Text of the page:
Tauranga mother Courtney Cebalo has been living in Auckland while her 17-month-old son receives treatment for a rare blood cancer while the country has been in lockdown.
Cebalo and her son Roman are one of 71 families - almost 150 people - living in Auckland and Wellington accommodation run by Ronald McDonald House Charities during alert level 4 restrictions.
Social distancing restrictions means an additional 20 to 30 families are being housed off site in hotels while their child is in hospital.
The charity has funded all offsite accommodation, food and delivery requirements over the past two weeks for the families, who can no longer use the communal kitchens to cook and have to wear masks when they leave their rooms.
"For the last two weeks I haven't had anyone come to visit," Cebalo told the Herald.
"We are not allowed access to the kitchen and lounges and there's no interaction with other families. They do provide meals and snacks and keep their support going so you're not completely isolated."
Roman and his mother have been confined to their bedroom at Domain House, aside from his regular checkups at Starship National Children's Hospital.
Roman has received two rounds of chemotherapy and a blood transplant after being diagnosed with juvenile myelomonocytic leukaemia (JMML) two weeks before his first birthday.
"When he was diagnosed he had 13 per cent leukemia in his body. He did a round of chemotherapy that took it down to 6 per cent, but I said I would like to do another round. It took it down to remission," said Cebalo.
"The chemo is quite intense stuff for a little body."
She has been staying with him at Domain House since Roman was discharged from hospital in June.
Up until alert level 4 was imposed, Cebalo had friends or family come to stay every week. Now she can only call them.
"My family would come see us and stay, my friends would come stay, just so I had that support because I am a single mother and then once we went into [alert] level 4, I basically lost my support system."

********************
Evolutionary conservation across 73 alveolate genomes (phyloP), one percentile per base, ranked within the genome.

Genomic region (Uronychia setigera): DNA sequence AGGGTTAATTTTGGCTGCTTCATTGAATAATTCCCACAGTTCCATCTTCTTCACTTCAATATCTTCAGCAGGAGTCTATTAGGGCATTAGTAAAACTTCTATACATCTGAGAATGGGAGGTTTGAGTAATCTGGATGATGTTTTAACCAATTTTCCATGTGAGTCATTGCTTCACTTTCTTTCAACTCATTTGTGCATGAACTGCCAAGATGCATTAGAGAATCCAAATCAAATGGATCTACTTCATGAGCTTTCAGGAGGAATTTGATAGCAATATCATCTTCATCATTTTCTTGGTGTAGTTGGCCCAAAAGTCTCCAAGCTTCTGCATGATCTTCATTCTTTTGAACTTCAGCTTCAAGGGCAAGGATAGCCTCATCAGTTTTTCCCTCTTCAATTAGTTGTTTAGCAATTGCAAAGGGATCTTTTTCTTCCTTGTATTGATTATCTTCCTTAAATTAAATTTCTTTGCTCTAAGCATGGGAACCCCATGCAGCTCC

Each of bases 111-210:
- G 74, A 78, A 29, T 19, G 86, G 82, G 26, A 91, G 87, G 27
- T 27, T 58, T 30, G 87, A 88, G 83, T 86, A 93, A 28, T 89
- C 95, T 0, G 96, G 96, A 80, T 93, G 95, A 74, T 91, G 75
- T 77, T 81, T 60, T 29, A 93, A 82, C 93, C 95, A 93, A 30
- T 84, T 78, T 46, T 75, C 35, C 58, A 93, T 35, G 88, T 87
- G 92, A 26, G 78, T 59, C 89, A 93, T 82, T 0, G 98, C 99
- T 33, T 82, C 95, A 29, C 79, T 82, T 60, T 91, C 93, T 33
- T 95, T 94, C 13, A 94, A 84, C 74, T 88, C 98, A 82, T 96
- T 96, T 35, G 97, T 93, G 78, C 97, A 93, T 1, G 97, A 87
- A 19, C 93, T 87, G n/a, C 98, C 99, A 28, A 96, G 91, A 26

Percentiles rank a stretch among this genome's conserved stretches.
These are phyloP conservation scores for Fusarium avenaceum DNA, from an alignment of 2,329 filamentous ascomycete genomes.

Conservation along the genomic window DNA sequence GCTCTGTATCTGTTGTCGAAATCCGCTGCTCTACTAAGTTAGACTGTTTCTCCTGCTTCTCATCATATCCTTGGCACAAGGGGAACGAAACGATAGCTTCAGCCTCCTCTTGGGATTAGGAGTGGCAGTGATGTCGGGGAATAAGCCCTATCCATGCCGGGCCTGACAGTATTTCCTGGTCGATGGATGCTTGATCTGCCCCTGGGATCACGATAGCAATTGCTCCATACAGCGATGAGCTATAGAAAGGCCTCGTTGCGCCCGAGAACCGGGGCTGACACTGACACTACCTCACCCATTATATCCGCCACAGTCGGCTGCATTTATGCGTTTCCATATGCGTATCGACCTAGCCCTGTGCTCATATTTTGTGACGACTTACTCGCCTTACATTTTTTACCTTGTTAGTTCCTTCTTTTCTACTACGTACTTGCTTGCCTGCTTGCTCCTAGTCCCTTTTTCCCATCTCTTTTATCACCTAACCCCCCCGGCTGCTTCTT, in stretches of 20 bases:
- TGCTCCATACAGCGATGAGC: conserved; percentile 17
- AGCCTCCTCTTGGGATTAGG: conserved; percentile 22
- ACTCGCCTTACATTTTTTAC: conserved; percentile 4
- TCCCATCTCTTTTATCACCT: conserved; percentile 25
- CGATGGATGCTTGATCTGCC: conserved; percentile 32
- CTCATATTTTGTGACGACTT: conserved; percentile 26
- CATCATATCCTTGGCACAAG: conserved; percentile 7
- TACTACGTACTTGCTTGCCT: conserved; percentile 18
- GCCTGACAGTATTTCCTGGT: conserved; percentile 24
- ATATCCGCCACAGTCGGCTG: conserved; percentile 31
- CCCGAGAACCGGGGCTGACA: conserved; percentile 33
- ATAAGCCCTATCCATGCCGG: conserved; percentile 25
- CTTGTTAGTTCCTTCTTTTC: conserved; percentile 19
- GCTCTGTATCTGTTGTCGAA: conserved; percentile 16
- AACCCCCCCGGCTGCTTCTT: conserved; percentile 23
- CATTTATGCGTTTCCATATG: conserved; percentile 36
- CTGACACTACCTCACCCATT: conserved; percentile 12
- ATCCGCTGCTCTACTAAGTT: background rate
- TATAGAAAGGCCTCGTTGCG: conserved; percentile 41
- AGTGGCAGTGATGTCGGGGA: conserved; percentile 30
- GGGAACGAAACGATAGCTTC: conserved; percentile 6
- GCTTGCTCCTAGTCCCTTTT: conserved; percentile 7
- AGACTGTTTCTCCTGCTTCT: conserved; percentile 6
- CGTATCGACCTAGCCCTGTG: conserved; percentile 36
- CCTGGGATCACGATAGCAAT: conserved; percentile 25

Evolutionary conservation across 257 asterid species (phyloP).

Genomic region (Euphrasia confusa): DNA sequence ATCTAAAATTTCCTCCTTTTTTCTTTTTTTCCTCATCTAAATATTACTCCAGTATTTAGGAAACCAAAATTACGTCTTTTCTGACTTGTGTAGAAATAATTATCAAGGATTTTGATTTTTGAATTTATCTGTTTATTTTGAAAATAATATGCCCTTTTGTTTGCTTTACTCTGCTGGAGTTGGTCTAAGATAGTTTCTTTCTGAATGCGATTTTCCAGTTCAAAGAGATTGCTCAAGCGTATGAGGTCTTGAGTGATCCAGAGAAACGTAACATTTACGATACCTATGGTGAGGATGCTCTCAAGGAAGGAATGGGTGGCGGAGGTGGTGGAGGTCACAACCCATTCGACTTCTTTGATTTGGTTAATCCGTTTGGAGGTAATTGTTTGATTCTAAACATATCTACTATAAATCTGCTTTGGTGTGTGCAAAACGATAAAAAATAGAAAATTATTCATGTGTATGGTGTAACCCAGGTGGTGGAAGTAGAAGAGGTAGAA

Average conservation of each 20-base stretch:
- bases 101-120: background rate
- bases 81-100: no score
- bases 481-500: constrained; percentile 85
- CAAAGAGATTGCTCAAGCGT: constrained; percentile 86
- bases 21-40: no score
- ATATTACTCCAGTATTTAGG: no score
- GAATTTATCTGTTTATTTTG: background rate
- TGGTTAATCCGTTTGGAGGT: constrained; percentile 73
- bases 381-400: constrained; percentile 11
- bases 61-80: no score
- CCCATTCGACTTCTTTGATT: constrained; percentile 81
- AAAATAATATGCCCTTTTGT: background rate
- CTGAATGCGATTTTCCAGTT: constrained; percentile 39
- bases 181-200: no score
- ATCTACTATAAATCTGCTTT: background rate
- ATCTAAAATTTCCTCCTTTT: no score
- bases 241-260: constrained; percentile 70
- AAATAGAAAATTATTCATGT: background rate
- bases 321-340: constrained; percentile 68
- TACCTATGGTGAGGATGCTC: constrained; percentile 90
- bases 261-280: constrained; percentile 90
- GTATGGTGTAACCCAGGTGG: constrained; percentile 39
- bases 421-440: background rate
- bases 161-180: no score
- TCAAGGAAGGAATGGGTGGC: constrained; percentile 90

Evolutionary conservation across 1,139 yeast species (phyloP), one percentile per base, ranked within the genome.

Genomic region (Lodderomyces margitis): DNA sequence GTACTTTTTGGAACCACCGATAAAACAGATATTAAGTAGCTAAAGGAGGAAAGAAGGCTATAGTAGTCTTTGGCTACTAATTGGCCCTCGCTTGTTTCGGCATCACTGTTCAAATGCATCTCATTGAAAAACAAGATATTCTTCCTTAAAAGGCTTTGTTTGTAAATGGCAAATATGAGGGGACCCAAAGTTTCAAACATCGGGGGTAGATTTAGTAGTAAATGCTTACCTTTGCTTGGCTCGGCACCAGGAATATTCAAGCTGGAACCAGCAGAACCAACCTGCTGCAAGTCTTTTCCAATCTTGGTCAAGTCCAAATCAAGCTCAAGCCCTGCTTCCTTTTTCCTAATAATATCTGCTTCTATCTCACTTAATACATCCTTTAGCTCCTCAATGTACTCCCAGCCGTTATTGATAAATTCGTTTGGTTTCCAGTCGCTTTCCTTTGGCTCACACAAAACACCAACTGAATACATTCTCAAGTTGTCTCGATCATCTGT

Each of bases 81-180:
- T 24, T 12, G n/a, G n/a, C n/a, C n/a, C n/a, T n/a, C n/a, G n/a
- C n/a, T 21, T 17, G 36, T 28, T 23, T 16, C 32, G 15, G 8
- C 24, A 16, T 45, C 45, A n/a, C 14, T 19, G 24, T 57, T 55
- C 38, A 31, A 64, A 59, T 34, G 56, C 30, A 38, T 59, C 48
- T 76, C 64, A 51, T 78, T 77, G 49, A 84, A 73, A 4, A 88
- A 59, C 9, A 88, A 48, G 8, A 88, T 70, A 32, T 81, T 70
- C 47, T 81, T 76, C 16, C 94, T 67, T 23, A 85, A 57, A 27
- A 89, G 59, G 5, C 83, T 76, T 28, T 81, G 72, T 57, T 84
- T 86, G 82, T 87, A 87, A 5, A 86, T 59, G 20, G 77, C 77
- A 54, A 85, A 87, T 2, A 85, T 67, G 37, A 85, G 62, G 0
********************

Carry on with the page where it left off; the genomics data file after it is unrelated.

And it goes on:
Cebalo and Roman pass the days by watching TV, singing songs and eating meals prepared by a chef for all the families.
The pair shared meals twice a week with other families at Domain House, but this can no longer take place under alert level 4. Cebalo said the hardest part about lockdown has been the isolation.
"I don't see other families here unless in passing, whereas before lockdown I would go and chat to the neighbour.
"The hardest thing is that interaction... when you don't have that connection. A lot of people are feeling it, missing their routines."
But Cebalo said Roman knows no better.
"Isolation is quite normal for him. When we were in hospital we were confined to his room for six weeks at a time and so I believe this is quite normal for him and he just entertains himself," she said.
Cebalo is cautious to go outside for walks, due to the highly contagious Delta variant and her immunocompromised son.
She said recent figures showing the variant has infected six children under the age of 1 prove "it does not discriminate".
"I rarely go out for walks in the Domain. It's not so much if he gets it, it's if I get it and pass it on and make him sick. I just keep to my bubble as much as possible.
"It used to be really scary for me taking him up to his appointment because Auckland Hospital was a location of interest and the [Starship] National Children's Hospital is right next to it.
"But I now understand the protocols, and what they're doing to keep the kids safe, I feel more at ease."
Despite the current restrictions, Cebalo said she would not be able to get through lockdown in the same way without supportive staff at Domain House.
She said staff call her to check in and ask how Roman's appointments went, supply her with essentials such as milk and bread, and have become friendly faces when she comes and goes from the accommodation.
"We're not allowed visitors but they've still got huge support for us, and are here for us if we are struggling. I'm coping because of that.
"I think if I wasn't here, if I was offsite, I don't think I would have coped as well as I have."
Cebalo hopes to be back in Tauranga in around 10 days. Roman was scheduled for surgery today but it has been delayed due to the community Covid-19 outbreak. Cebalo finds out tomorrow what the next steps are.
For the moment she is happy her son is healthy.
"My heart is so full that he is doing so great. I went from being very, very scared to seeing how he is today. I'm rapt, I'm so happy. I've still got no words for it all."
Fundraising events and non-essential volunteer work for Ronald McDonald House Charities has been halted during alert level 4.
It costs the charity around $20 a day to feed each person. Right now that's roughly $3000 a day for food, on top of additional accommodation costs for new family bubbles close to hospitals.
"To help us keep these families together and looked after, we're asking New Zealanders who can spare $20 to help cover the cost of one day of meals for one of our guests," said chief executive Wayne Howett.
Donations can be made to Ronald McDonald House Charities here.